Law Office of Paul L. Urich, P.A. Logo

We practice CONSUMER BANKRUPTCY
law exclusively. 407-982-3763

We practice CONSUMER BANKRUPTCY law exclusively. 

One of the top Bankruptcy Filers

in the Orlando Area

One of the top Bankruptcy Filers

in the Orlando Area

  1. Home
  2.  » 
  3. Firm News
  4.  » Does home foreclosure create a different type of tenant?

Many economists and social scientists have examined the financial crisis that led many Americans to lose their homes in 2008 or shortly thereafter. Some believe that this home foreclosure crisis drastically altered the rental housing market in certain hard-hit areas. As many Florida families continue to struggle with making ends meet a decade later, this concept is not surprising. 

When significant numbers of homes are lost to foreclosure, an opportunity arises for investors to purchase those properties and convert them into rental homes. That is true even in high-dollar neighborhoods in certain parts of the country. As long as there are sufficient tenants to keep those properties occupied, single-family homes continue to be a good investment for landlords.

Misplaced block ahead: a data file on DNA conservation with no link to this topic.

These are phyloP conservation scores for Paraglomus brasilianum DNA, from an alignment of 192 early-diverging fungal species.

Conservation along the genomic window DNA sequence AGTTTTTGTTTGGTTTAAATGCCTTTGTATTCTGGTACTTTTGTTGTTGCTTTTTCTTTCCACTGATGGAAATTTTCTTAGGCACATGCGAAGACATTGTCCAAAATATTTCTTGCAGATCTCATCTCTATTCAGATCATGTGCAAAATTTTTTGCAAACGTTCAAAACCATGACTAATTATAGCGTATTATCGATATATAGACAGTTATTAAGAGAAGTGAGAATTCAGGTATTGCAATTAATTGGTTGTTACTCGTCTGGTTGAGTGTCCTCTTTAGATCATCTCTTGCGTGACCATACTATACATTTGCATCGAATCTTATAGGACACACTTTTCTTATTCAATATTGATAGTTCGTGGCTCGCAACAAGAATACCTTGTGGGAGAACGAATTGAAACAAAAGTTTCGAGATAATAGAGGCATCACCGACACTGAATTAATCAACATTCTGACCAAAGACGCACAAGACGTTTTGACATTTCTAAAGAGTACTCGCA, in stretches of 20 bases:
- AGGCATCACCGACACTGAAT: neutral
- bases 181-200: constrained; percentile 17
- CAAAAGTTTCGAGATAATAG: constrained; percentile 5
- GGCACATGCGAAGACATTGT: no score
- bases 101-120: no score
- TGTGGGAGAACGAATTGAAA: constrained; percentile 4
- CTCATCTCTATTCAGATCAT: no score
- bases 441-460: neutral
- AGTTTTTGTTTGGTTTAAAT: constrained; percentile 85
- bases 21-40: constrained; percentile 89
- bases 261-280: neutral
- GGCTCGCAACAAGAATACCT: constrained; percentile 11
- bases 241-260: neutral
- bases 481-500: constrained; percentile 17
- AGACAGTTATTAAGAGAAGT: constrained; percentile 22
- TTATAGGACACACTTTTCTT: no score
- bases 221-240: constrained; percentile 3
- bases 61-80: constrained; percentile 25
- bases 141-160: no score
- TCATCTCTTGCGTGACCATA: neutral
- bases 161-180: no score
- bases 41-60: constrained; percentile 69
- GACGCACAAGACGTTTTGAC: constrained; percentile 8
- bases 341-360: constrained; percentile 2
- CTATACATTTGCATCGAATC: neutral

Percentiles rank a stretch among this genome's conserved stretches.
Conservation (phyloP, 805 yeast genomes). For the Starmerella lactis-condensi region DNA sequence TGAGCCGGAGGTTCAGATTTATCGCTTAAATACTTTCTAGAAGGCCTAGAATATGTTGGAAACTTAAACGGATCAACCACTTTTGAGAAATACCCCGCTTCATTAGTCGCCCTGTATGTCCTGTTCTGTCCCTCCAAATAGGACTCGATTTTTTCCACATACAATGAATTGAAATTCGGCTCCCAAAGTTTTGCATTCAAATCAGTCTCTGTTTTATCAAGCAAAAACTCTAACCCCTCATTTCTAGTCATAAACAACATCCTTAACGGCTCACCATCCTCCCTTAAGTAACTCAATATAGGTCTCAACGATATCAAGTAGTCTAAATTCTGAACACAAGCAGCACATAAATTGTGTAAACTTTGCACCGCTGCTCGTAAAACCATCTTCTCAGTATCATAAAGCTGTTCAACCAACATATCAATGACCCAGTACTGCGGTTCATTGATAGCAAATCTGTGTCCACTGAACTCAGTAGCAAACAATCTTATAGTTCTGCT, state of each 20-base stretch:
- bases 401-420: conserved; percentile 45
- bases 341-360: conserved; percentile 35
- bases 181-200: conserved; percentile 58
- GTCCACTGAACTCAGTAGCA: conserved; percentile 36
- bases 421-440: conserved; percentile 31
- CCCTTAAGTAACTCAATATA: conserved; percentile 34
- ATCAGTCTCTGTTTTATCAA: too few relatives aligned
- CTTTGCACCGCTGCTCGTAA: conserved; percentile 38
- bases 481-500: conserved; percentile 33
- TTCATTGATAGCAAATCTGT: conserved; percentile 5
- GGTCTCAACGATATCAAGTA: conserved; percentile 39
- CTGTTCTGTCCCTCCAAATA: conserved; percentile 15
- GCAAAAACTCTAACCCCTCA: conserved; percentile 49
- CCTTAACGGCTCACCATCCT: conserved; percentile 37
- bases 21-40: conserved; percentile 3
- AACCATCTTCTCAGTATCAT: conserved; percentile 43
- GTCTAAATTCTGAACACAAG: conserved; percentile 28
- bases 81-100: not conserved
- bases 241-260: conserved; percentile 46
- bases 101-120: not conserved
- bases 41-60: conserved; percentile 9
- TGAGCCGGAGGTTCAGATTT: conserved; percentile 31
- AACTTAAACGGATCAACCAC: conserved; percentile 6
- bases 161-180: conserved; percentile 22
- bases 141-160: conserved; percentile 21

Statistics also show that many younger families are choosing to rent single-family homes at an age when their parents and grandparents would have been likely to purchase a home. That may be due to increasing home prices in some areas. It could also simply be a reflection of a change in how home ownership factors into today’s American dream. 

For those in Florida who are struggling to keep their homes out of foreclosure, it’s important to take a proactive stance in the matter. Sitting down with a bankruptcy attorney can help clarify the available options. In many cases, it’s possible to remain in your home and avoid home foreclosure through bankruptcy protection. That can allow the breathing room needed to restructure finances and regain stability. As with all big decisions, being fully informed is the best way to reach a favorable outcome.

Source: mercurynews.com, “Foreclosure hangover: ’08 crisis created a new class of renter“, Marisa Kendall, April 18, 2018